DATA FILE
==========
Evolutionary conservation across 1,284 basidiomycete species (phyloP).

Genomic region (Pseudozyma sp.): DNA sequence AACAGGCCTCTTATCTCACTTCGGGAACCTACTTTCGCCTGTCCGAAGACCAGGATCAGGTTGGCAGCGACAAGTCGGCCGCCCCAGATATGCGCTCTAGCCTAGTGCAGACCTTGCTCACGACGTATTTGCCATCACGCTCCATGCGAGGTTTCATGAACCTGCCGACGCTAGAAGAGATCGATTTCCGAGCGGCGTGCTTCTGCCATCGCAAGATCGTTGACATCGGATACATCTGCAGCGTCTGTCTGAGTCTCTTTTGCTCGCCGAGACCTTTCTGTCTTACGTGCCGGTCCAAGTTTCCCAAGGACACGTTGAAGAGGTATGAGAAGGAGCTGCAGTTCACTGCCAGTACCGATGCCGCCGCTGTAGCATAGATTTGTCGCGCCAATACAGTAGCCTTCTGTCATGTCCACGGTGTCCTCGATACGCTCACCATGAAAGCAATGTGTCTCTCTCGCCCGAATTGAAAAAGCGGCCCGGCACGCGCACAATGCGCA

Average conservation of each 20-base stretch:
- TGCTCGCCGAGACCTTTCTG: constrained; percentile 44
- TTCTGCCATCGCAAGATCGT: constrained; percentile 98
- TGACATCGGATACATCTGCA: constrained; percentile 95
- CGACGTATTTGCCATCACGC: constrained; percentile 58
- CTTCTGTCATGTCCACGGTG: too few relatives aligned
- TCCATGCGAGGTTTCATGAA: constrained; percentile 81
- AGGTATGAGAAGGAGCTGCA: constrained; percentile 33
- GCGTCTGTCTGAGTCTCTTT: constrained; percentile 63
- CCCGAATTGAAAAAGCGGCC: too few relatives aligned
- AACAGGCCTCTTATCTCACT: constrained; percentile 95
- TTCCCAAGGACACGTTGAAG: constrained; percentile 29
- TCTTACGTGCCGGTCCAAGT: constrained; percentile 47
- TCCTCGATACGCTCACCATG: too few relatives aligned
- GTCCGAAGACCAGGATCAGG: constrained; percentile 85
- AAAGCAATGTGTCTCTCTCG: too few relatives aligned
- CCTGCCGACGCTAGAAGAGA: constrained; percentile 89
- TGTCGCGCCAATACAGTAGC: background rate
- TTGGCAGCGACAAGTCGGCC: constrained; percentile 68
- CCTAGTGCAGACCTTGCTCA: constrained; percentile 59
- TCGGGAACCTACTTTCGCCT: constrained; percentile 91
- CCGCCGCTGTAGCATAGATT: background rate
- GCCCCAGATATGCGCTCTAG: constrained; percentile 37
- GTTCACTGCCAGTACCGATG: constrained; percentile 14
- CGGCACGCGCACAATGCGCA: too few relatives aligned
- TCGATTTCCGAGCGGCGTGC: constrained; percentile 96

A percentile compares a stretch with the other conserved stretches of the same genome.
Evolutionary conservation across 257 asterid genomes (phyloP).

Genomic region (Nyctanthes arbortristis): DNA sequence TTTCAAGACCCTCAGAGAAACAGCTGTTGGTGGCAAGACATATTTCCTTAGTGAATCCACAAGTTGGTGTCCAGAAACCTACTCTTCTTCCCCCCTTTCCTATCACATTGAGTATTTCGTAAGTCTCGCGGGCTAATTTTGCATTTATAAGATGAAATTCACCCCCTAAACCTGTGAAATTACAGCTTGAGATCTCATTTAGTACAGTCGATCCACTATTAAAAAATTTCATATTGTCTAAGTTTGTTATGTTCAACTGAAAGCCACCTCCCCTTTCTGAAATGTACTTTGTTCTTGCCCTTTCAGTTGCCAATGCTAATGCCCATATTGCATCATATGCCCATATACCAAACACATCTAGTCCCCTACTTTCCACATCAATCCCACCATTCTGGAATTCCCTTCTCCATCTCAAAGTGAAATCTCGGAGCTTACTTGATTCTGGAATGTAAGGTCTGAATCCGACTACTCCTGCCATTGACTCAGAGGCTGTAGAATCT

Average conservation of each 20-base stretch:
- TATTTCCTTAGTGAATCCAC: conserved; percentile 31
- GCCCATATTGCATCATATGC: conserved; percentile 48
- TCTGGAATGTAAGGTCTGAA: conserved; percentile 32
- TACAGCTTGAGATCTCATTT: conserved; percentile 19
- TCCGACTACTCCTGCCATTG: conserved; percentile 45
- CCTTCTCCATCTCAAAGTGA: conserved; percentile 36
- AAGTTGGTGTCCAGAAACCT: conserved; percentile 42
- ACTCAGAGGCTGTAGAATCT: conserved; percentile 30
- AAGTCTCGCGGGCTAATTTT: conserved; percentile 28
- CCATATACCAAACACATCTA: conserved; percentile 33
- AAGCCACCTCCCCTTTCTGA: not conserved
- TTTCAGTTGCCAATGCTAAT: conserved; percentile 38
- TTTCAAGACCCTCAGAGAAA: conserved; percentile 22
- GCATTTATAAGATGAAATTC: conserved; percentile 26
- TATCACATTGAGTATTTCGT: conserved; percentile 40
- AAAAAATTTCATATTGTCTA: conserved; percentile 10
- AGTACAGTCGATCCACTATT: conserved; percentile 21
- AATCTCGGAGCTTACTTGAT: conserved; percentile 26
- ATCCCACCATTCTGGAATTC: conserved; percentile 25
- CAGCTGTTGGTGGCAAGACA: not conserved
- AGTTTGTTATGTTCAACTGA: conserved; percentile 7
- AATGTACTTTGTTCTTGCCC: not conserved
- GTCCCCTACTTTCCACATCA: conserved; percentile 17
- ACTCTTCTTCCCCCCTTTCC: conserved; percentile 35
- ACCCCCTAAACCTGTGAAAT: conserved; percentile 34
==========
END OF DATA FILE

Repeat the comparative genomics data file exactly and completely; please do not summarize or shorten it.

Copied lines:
Evolutionary conservation across 1,284 basidiomycete species (phyloP).

Genomic region (Pseudozyma sp.): DNA sequence AACAGGCCTCTTATCTCACTTCGGGAACCTACTTTCGCCTGTCCGAAGACCAGGATCAGGTTGGCAGCGACAAGTCGGCCGCCCCAGATATGCGCTCTAGCCTAGTGCAGACCTTGCTCACGACGTATTTGCCATCACGCTCCATGCGAGGTTTCATGAACCTGCCGACGCTAGAAGAGATCGATTTCCGAGCGGCGTGCTTCTGCCATCGCAAGATCGTTGACATCGGATACATCTGCAGCGTCTGTCTGAGTCTCTTTTGCTCGCCGAGACCTTTCTGTCTTACGTGCCGGTCCAAGTTTCCCAAGGACACGTTGAAGAGGTATGAGAAGGAGCTGCAGTTCACTGCCAGTACCGATGCCGCCGCTGTAGCATAGATTTGTCGCGCCAATACAGTAGCCTTCTGTCATGTCCACGGTGTCCTCGATACGCTCACCATGAAAGCAATGTGTCTCTCTCGCCCGAATTGAAAAAGCGGCCCGGCACGCGCACAATGCGCA

Average conservation of each 20-base stretch:
- TGCTCGCCGAGACCTTTCTG: constrained; percentile 44
- TTCTGCCATCGCAAGATCGT: constrained; percentile 98
- TGACATCGGATACATCTGCA: constrained; percentile 95
- CGACGTATTTGCCATCACGC: constrained; percentile 58
- CTTCTGTCATGTCCACGGTG: too few relatives aligned
- TCCATGCGAGGTTTCATGAA: constrained; percentile 81
- AGGTATGAGAAGGAGCTGCA: constrained; percentile 33
- GCGTCTGTCTGAGTCTCTTT: constrained; percentile 63
- CCCGAATTGAAAAAGCGGCC: too few relatives aligned
- AACAGGCCTCTTATCTCACT: constrained; percentile 95
- TTCCCAAGGACACGTTGAAG: constrained; percentile 29
- TCTTACGTGCCGGTCCAAGT: constrained; percentile 47
- TCCTCGATACGCTCACCATG: too few relatives aligned
- GTCCGAAGACCAGGATCAGG: constrained; percentile 85
- AAAGCAATGTGTCTCTCTCG: too few relatives aligned
- CCTGCCGACGCTAGAAGAGA: constrained; percentile 89
- TGTCGCGCCAATACAGTAGC: background rate
- TTGGCAGCGACAAGTCGGCC: constrained; percentile 68
- CCTAGTGCAGACCTTGCTCA: constrained; percentile 59
- TCGGGAACCTACTTTCGCCT: constrained; percentile 91
- CCGCCGCTGTAGCATAGATT: background rate
- GCCCCAGATATGCGCTCTAG: constrained; percentile 37
- GTTCACTGCCAGTACCGATG: constrained; percentile 14
- CGGCACGCGCACAATGCGCA: too few relatives aligned
- TCGATTTCCGAGCGGCGTGC: constrained; percentile 96

A percentile compares a stretch with the other conserved stretches of the same genome.
Evolutionary conservation across 257 asterid genomes (phyloP).

Genomic region (Nyctanthes arbortristis): DNA sequence TTTCAAGACCCTCAGAGAAACAGCTGTTGGTGGCAAGACATATTTCCTTAGTGAATCCACAAGTTGGTGTCCAGAAACCTACTCTTCTTCCCCCCTTTCCTATCACATTGAGTATTTCGTAAGTCTCGCGGGCTAATTTTGCATTTATAAGATGAAATTCACCCCCTAAACCTGTGAAATTACAGCTTGAGATCTCATTTAGTACAGTCGATCCACTATTAAAAAATTTCATATTGTCTAAGTTTGTTATGTTCAACTGAAAGCCACCTCCCCTTTCTGAAATGTACTTTGTTCTTGCCCTTTCAGTTGCCAATGCTAATGCCCATATTGCATCATATGCCCATATACCAAACACATCTAGTCCCCTACTTTCCACATCAATCCCACCATTCTGGAATTCCCTTCTCCATCTCAAAGTGAAATCTCGGAGCTTACTTGATTCTGGAATGTAAGGTCTGAATCCGACTACTCCTGCCATTGACTCAGAGGCTGTAGAATCT

Average conservation of each 20-base stretch:
- TATTTCCTTAGTGAATCCAC: conserved; percentile 31
- GCCCATATTGCATCATATGC: conserved; percentile 48
- TCTGGAATGTAAGGTCTGAA: conserved; percentile 32
- TACAGCTTGAGATCTCATTT: conserved; percentile 19
- TCCGACTACTCCTGCCATTG: conserved; percentile 45
- CCTTCTCCATCTCAAAGTGA: conserved; percentile 36
- AAGTTGGTGTCCAGAAACCT: conserved; percentile 42
- ACTCAGAGGCTGTAGAATCT: conserved; percentile 30
- AAGTCTCGCGGGCTAATTTT: conserved; percentile 28
- CCATATACCAAACACATCTA: conserved; percentile 33
- AAGCCACCTCCCCTTTCTGA: not conserved
- TTTCAGTTGCCAATGCTAAT: conserved; percentile 38
- TTTCAAGACCCTCAGAGAAA: conserved; percentile 22
- GCATTTATAAGATGAAATTC: conserved; percentile 26
- TATCACATTGAGTATTTCGT: conserved; percentile 40
- AAAAAATTTCATATTGTCTA: conserved; percentile 10
- AGTACAGTCGATCCACTATT: conserved; percentile 21
- AATCTCGGAGCTTACTTGAT: conserved; percentile 26
- ATCCCACCATTCTGGAATTC: conserved; percentile 25
- CAGCTGTTGGTGGCAAGACA: not conserved
- AGTTTGTTATGTTCAACTGA: conserved; percentile 7
- AATGTACTTTGTTCTTGCCC: not conserved
- GTCCCCTACTTTCCACATCA: conserved; percentile 17
- ACTCTTCTTCCCCCCTTTCC: conserved; percentile 35
- ACCCCCTAAACCTGTGAAAT: conserved; percentile 34